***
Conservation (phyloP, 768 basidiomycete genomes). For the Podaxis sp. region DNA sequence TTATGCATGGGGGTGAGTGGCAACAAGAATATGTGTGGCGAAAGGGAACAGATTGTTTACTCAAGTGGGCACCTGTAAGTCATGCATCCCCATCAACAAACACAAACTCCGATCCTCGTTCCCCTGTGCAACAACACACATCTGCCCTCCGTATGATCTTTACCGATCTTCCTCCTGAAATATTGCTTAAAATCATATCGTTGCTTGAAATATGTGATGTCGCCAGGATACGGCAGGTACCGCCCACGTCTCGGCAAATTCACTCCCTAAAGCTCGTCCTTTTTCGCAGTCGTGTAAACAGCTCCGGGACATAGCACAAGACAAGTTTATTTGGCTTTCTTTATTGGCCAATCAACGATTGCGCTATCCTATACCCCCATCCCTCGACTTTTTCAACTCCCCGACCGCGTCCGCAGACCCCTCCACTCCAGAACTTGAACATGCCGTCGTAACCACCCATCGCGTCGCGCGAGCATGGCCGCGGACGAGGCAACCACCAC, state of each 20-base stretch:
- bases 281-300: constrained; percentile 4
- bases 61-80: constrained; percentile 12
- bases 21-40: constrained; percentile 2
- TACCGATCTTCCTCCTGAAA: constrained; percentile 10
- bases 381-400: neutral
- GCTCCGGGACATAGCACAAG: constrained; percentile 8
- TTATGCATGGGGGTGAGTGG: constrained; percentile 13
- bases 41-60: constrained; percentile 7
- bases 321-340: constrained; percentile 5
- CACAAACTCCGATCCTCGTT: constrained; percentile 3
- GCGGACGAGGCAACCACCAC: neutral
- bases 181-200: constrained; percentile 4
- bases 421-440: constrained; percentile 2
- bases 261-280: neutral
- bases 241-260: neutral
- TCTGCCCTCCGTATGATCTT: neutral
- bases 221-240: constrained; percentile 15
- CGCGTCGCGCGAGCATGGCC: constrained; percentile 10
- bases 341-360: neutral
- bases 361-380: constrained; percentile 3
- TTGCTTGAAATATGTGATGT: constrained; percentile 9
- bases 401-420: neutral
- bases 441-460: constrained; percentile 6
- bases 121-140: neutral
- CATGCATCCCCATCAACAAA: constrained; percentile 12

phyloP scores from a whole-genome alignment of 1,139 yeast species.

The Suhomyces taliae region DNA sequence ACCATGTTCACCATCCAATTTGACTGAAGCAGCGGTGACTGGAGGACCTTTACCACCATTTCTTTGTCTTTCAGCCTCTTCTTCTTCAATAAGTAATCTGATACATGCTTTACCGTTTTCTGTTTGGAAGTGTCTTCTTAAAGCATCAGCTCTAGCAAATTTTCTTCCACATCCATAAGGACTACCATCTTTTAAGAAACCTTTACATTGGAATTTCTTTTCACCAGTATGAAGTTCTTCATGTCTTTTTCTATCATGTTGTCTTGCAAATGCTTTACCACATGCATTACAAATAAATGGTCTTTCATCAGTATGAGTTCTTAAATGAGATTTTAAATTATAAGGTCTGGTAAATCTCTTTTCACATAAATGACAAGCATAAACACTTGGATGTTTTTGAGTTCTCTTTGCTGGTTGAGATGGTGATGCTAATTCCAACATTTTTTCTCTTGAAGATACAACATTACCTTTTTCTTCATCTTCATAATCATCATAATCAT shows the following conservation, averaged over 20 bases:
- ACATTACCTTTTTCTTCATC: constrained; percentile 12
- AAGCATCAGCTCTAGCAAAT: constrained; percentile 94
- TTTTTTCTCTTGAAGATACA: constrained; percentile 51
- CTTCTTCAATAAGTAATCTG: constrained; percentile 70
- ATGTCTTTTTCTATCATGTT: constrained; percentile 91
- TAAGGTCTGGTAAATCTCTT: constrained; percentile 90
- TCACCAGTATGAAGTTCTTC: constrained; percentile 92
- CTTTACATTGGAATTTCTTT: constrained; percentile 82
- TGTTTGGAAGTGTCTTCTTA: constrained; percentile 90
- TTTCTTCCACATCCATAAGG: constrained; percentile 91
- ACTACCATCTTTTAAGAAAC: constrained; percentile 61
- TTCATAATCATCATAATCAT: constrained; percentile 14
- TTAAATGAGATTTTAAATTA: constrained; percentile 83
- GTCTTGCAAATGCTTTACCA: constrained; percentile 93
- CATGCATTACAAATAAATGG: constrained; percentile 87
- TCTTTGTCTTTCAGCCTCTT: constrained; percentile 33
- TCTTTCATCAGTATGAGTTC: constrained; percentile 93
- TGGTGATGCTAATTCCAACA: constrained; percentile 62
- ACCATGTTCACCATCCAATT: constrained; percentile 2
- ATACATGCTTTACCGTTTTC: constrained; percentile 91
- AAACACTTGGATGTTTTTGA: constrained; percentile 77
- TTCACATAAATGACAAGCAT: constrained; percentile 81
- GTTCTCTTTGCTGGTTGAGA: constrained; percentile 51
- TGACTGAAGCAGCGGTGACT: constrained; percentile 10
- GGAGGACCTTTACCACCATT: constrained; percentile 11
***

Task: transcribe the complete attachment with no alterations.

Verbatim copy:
Conservation (phyloP, 768 basidiomycete genomes). For the Podaxis sp. region DNA sequence TTATGCATGGGGGTGAGTGGCAACAAGAATATGTGTGGCGAAAGGGAACAGATTGTTTACTCAAGTGGGCACCTGTAAGTCATGCATCCCCATCAACAAACACAAACTCCGATCCTCGTTCCCCTGTGCAACAACACACATCTGCCCTCCGTATGATCTTTACCGATCTTCCTCCTGAAATATTGCTTAAAATCATATCGTTGCTTGAAATATGTGATGTCGCCAGGATACGGCAGGTACCGCCCACGTCTCGGCAAATTCACTCCCTAAAGCTCGTCCTTTTTCGCAGTCGTGTAAACAGCTCCGGGACATAGCACAAGACAAGTTTATTTGGCTTTCTTTATTGGCCAATCAACGATTGCGCTATCCTATACCCCCATCCCTCGACTTTTTCAACTCCCCGACCGCGTCCGCAGACCCCTCCACTCCAGAACTTGAACATGCCGTCGTAACCACCCATCGCGTCGCGCGAGCATGGCCGCGGACGAGGCAACCACCAC, state of each 20-base stretch:
- bases 281-300: constrained; percentile 4
- bases 61-80: constrained; percentile 12
- bases 21-40: constrained; percentile 2
- TACCGATCTTCCTCCTGAAA: constrained; percentile 10
- bases 381-400: neutral
- GCTCCGGGACATAGCACAAG: constrained; percentile 8
- TTATGCATGGGGGTGAGTGG: constrained; percentile 13
- bases 41-60: constrained; percentile 7
- bases 321-340: constrained; percentile 5
- CACAAACTCCGATCCTCGTT: constrained; percentile 3
- GCGGACGAGGCAACCACCAC: neutral
- bases 181-200: constrained; percentile 4
- bases 421-440: constrained; percentile 2
- bases 261-280: neutral
- bases 241-260: neutral
- TCTGCCCTCCGTATGATCTT: neutral
- bases 221-240: constrained; percentile 15
- CGCGTCGCGCGAGCATGGCC: constrained; percentile 10
- bases 341-360: neutral
- bases 361-380: constrained; percentile 3
- TTGCTTGAAATATGTGATGT: constrained; percentile 9
- bases 401-420: neutral
- bases 441-460: constrained; percentile 6
- bases 121-140: neutral
- CATGCATCCCCATCAACAAA: constrained; percentile 12

phyloP scores from a whole-genome alignment of 1,139 yeast species.

The Suhomyces taliae region DNA sequence ACCATGTTCACCATCCAATTTGACTGAAGCAGCGGTGACTGGAGGACCTTTACCACCATTTCTTTGTCTTTCAGCCTCTTCTTCTTCAATAAGTAATCTGATACATGCTTTACCGTTTTCTGTTTGGAAGTGTCTTCTTAAAGCATCAGCTCTAGCAAATTTTCTTCCACATCCATAAGGACTACCATCTTTTAAGAAACCTTTACATTGGAATTTCTTTTCACCAGTATGAAGTTCTTCATGTCTTTTTCTATCATGTTGTCTTGCAAATGCTTTACCACATGCATTACAAATAAATGGTCTTTCATCAGTATGAGTTCTTAAATGAGATTTTAAATTATAAGGTCTGGTAAATCTCTTTTCACATAAATGACAAGCATAAACACTTGGATGTTTTTGAGTTCTCTTTGCTGGTTGAGATGGTGATGCTAATTCCAACATTTTTTCTCTTGAAGATACAACATTACCTTTTTCTTCATCTTCATAATCATCATAATCAT shows the following conservation, averaged over 20 bases:
- ACATTACCTTTTTCTTCATC: constrained; percentile 12
- AAGCATCAGCTCTAGCAAAT: constrained; percentile 94
- TTTTTTCTCTTGAAGATACA: constrained; percentile 51
- CTTCTTCAATAAGTAATCTG: constrained; percentile 70
- ATGTCTTTTTCTATCATGTT: constrained; percentile 91
- TAAGGTCTGGTAAATCTCTT: constrained; percentile 90
- TCACCAGTATGAAGTTCTTC: constrained; percentile 92
- CTTTACATTGGAATTTCTTT: constrained; percentile 82
- TGTTTGGAAGTGTCTTCTTA: constrained; percentile 90
- TTTCTTCCACATCCATAAGG: constrained; percentile 91
- ACTACCATCTTTTAAGAAAC: constrained; percentile 61
- TTCATAATCATCATAATCAT: constrained; percentile 14
- TTAAATGAGATTTTAAATTA: constrained; percentile 83
- GTCTTGCAAATGCTTTACCA: constrained; percentile 93
- CATGCATTACAAATAAATGG: constrained; percentile 87
- TCTTTGTCTTTCAGCCTCTT: constrained; percentile 33
- TCTTTCATCAGTATGAGTTC: constrained; percentile 93
- TGGTGATGCTAATTCCAACA: constrained; percentile 62
- ACCATGTTCACCATCCAATT: constrained; percentile 2
- ATACATGCTTTACCGTTTTC: constrained; percentile 91
- AAACACTTGGATGTTTTTGA: constrained; percentile 77
- TTCACATAAATGACAAGCAT: constrained; percentile 81
- GTTCTCTTTGCTGGTTGAGA: constrained; percentile 51
- TGACTGAAGCAGCGGTGACT: constrained; percentile 10
- GGAGGACCTTTACCACCATT: constrained; percentile 11